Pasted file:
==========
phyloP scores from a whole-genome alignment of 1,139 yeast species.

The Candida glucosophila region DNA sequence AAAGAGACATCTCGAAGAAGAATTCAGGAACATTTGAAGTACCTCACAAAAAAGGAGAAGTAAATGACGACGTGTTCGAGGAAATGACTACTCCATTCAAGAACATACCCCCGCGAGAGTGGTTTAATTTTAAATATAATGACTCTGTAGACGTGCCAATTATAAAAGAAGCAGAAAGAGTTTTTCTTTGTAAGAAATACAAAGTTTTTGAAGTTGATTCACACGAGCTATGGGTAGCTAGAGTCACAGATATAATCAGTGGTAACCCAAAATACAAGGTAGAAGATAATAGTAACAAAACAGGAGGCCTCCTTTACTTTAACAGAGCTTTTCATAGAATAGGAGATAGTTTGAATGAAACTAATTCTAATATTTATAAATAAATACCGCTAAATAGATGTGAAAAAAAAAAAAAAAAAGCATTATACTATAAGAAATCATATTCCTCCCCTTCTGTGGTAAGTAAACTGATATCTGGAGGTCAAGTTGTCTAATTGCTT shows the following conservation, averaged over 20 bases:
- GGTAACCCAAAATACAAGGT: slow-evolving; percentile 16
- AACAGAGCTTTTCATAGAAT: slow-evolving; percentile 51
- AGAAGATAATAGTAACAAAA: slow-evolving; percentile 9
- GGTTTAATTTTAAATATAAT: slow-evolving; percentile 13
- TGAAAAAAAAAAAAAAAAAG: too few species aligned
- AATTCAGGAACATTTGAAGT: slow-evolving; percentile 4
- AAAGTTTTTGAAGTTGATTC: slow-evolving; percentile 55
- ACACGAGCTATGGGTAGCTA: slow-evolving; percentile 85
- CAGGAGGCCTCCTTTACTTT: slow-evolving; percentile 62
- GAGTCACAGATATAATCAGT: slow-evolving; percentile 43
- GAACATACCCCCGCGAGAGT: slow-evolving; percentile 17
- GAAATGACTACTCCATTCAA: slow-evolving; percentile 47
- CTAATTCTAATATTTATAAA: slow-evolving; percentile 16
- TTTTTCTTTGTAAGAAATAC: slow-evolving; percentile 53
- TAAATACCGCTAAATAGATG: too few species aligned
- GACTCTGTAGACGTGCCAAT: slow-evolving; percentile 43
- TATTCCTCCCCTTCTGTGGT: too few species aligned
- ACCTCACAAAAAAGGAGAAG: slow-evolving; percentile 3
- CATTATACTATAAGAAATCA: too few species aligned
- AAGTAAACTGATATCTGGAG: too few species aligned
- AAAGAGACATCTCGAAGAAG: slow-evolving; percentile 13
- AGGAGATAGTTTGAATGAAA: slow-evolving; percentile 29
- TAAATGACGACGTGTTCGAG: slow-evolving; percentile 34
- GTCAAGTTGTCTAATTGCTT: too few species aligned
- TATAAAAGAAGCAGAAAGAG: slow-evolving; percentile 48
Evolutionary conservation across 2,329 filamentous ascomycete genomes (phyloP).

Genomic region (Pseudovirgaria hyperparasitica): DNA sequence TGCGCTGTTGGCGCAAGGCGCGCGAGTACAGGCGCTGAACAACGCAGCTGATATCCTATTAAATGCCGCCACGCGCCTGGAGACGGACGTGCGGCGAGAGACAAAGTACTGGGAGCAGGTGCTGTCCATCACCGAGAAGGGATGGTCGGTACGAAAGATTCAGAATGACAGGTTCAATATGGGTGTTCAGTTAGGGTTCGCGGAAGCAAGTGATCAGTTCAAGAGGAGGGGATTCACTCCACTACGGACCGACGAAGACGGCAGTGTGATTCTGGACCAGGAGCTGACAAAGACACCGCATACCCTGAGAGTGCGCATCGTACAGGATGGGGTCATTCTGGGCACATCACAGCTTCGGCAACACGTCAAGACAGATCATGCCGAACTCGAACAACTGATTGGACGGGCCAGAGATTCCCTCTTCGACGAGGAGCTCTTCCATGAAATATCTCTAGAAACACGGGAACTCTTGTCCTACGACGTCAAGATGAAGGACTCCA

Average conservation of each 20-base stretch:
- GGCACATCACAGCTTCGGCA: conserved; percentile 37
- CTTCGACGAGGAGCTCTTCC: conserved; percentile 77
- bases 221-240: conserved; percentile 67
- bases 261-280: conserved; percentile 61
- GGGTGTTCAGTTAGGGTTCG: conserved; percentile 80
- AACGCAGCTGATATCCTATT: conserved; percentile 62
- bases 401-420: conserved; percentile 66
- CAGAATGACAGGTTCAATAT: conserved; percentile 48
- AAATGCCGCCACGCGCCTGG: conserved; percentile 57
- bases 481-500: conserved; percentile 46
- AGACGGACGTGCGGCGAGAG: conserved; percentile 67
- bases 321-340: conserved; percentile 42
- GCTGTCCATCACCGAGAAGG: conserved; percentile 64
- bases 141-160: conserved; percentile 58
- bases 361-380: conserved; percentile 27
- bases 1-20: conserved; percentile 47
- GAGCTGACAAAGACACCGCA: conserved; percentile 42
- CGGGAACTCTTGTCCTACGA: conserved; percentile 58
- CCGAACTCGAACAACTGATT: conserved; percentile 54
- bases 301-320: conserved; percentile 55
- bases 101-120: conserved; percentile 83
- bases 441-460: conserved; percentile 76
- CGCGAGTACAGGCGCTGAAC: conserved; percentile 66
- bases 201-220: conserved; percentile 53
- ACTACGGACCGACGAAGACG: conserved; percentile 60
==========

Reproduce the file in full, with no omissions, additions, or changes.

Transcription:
phyloP scores from a whole-genome alignment of 1,139 yeast species.

The Candida glucosophila region DNA sequence AAAGAGACATCTCGAAGAAGAATTCAGGAACATTTGAAGTACCTCACAAAAAAGGAGAAGTAAATGACGACGTGTTCGAGGAAATGACTACTCCATTCAAGAACATACCCCCGCGAGAGTGGTTTAATTTTAAATATAATGACTCTGTAGACGTGCCAATTATAAAAGAAGCAGAAAGAGTTTTTCTTTGTAAGAAATACAAAGTTTTTGAAGTTGATTCACACGAGCTATGGGTAGCTAGAGTCACAGATATAATCAGTGGTAACCCAAAATACAAGGTAGAAGATAATAGTAACAAAACAGGAGGCCTCCTTTACTTTAACAGAGCTTTTCATAGAATAGGAGATAGTTTGAATGAAACTAATTCTAATATTTATAAATAAATACCGCTAAATAGATGTGAAAAAAAAAAAAAAAAAGCATTATACTATAAGAAATCATATTCCTCCCCTTCTGTGGTAAGTAAACTGATATCTGGAGGTCAAGTTGTCTAATTGCTT shows the following conservation, averaged over 20 bases:
- GGTAACCCAAAATACAAGGT: slow-evolving; percentile 16
- AACAGAGCTTTTCATAGAAT: slow-evolving; percentile 51
- AGAAGATAATAGTAACAAAA: slow-evolving; percentile 9
- GGTTTAATTTTAAATATAAT: slow-evolving; percentile 13
- TGAAAAAAAAAAAAAAAAAG: too few species aligned
- AATTCAGGAACATTTGAAGT: slow-evolving; percentile 4
- AAAGTTTTTGAAGTTGATTC: slow-evolving; percentile 55
- ACACGAGCTATGGGTAGCTA: slow-evolving; percentile 85
- CAGGAGGCCTCCTTTACTTT: slow-evolving; percentile 62
- GAGTCACAGATATAATCAGT: slow-evolving; percentile 43
- GAACATACCCCCGCGAGAGT: slow-evolving; percentile 17
- GAAATGACTACTCCATTCAA: slow-evolving; percentile 47
- CTAATTCTAATATTTATAAA: slow-evolving; percentile 16
- TTTTTCTTTGTAAGAAATAC: slow-evolving; percentile 53
- TAAATACCGCTAAATAGATG: too few species aligned
- GACTCTGTAGACGTGCCAAT: slow-evolving; percentile 43
- TATTCCTCCCCTTCTGTGGT: too few species aligned
- ACCTCACAAAAAAGGAGAAG: slow-evolving; percentile 3
- CATTATACTATAAGAAATCA: too few species aligned
- AAGTAAACTGATATCTGGAG: too few species aligned
- AAAGAGACATCTCGAAGAAG: slow-evolving; percentile 13
- AGGAGATAGTTTGAATGAAA: slow-evolving; percentile 29
- TAAATGACGACGTGTTCGAG: slow-evolving; percentile 34
- GTCAAGTTGTCTAATTGCTT: too few species aligned
- TATAAAAGAAGCAGAAAGAG: slow-evolving; percentile 48
Evolutionary conservation across 2,329 filamentous ascomycete genomes (phyloP).

Genomic region (Pseudovirgaria hyperparasitica): DNA sequence TGCGCTGTTGGCGCAAGGCGCGCGAGTACAGGCGCTGAACAACGCAGCTGATATCCTATTAAATGCCGCCACGCGCCTGGAGACGGACGTGCGGCGAGAGACAAAGTACTGGGAGCAGGTGCTGTCCATCACCGAGAAGGGATGGTCGGTACGAAAGATTCAGAATGACAGGTTCAATATGGGTGTTCAGTTAGGGTTCGCGGAAGCAAGTGATCAGTTCAAGAGGAGGGGATTCACTCCACTACGGACCGACGAAGACGGCAGTGTGATTCTGGACCAGGAGCTGACAAAGACACCGCATACCCTGAGAGTGCGCATCGTACAGGATGGGGTCATTCTGGGCACATCACAGCTTCGGCAACACGTCAAGACAGATCATGCCGAACTCGAACAACTGATTGGACGGGCCAGAGATTCCCTCTTCGACGAGGAGCTCTTCCATGAAATATCTCTAGAAACACGGGAACTCTTGTCCTACGACGTCAAGATGAAGGACTCCA

Average conservation of each 20-base stretch:
- GGCACATCACAGCTTCGGCA: conserved; percentile 37
- CTTCGACGAGGAGCTCTTCC: conserved; percentile 77
- bases 221-240: conserved; percentile 67
- bases 261-280: conserved; percentile 61
- GGGTGTTCAGTTAGGGTTCG: conserved; percentile 80
- AACGCAGCTGATATCCTATT: conserved; percentile 62
- bases 401-420: conserved; percentile 66
- CAGAATGACAGGTTCAATAT: conserved; percentile 48
- AAATGCCGCCACGCGCCTGG: conserved; percentile 57
- bases 481-500: conserved; percentile 46
- AGACGGACGTGCGGCGAGAG: conserved; percentile 67
- bases 321-340: conserved; percentile 42
- GCTGTCCATCACCGAGAAGG: conserved; percentile 64
- bases 141-160: conserved; percentile 58
- bases 361-380: conserved; percentile 27
- bases 1-20: conserved; percentile 47
- GAGCTGACAAAGACACCGCA: conserved; percentile 42
- CGGGAACTCTTGTCCTACGA: conserved; percentile 58
- CCGAACTCGAACAACTGATT: conserved; percentile 54
- bases 301-320: conserved; percentile 55
- bases 101-120: conserved; percentile 83
- bases 441-460: conserved; percentile 76
- CGCGAGTACAGGCGCTGAAC: conserved; percentile 66
- bases 201-220: conserved; percentile 53
- ACTACGGACCGACGAAGACG: conserved; percentile 60